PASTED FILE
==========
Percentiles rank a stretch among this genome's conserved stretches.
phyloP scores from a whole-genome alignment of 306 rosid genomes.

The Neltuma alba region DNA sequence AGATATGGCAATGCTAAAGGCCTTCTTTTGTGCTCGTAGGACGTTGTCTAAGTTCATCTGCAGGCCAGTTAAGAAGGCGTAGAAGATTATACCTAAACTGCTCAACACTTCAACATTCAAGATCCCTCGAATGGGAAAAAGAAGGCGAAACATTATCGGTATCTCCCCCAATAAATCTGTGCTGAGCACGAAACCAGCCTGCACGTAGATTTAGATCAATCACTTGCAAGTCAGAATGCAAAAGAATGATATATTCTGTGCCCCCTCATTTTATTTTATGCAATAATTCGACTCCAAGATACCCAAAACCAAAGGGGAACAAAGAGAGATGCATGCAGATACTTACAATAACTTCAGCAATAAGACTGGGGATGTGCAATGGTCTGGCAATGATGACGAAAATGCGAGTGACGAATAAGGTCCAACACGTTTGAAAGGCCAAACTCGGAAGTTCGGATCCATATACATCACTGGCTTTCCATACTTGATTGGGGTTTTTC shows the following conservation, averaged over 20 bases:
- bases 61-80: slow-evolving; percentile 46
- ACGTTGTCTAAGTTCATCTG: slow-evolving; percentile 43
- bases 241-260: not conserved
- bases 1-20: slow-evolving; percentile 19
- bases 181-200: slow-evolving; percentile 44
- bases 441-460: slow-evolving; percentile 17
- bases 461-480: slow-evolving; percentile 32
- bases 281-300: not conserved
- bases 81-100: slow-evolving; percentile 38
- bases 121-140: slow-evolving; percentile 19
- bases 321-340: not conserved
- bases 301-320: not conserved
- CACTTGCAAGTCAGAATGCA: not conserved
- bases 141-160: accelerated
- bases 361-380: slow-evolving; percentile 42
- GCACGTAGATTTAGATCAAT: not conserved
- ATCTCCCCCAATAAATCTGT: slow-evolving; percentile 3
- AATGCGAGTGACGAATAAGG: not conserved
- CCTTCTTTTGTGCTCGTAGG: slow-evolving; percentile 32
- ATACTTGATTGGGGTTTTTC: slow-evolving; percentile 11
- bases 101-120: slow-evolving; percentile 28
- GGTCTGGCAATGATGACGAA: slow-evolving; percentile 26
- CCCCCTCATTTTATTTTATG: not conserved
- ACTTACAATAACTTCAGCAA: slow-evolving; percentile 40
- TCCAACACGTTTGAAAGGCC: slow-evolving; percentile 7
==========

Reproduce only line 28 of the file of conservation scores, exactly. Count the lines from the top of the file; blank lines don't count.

- TCCAACACGTTTGAAAGGCC: slow-evolving; percentile 7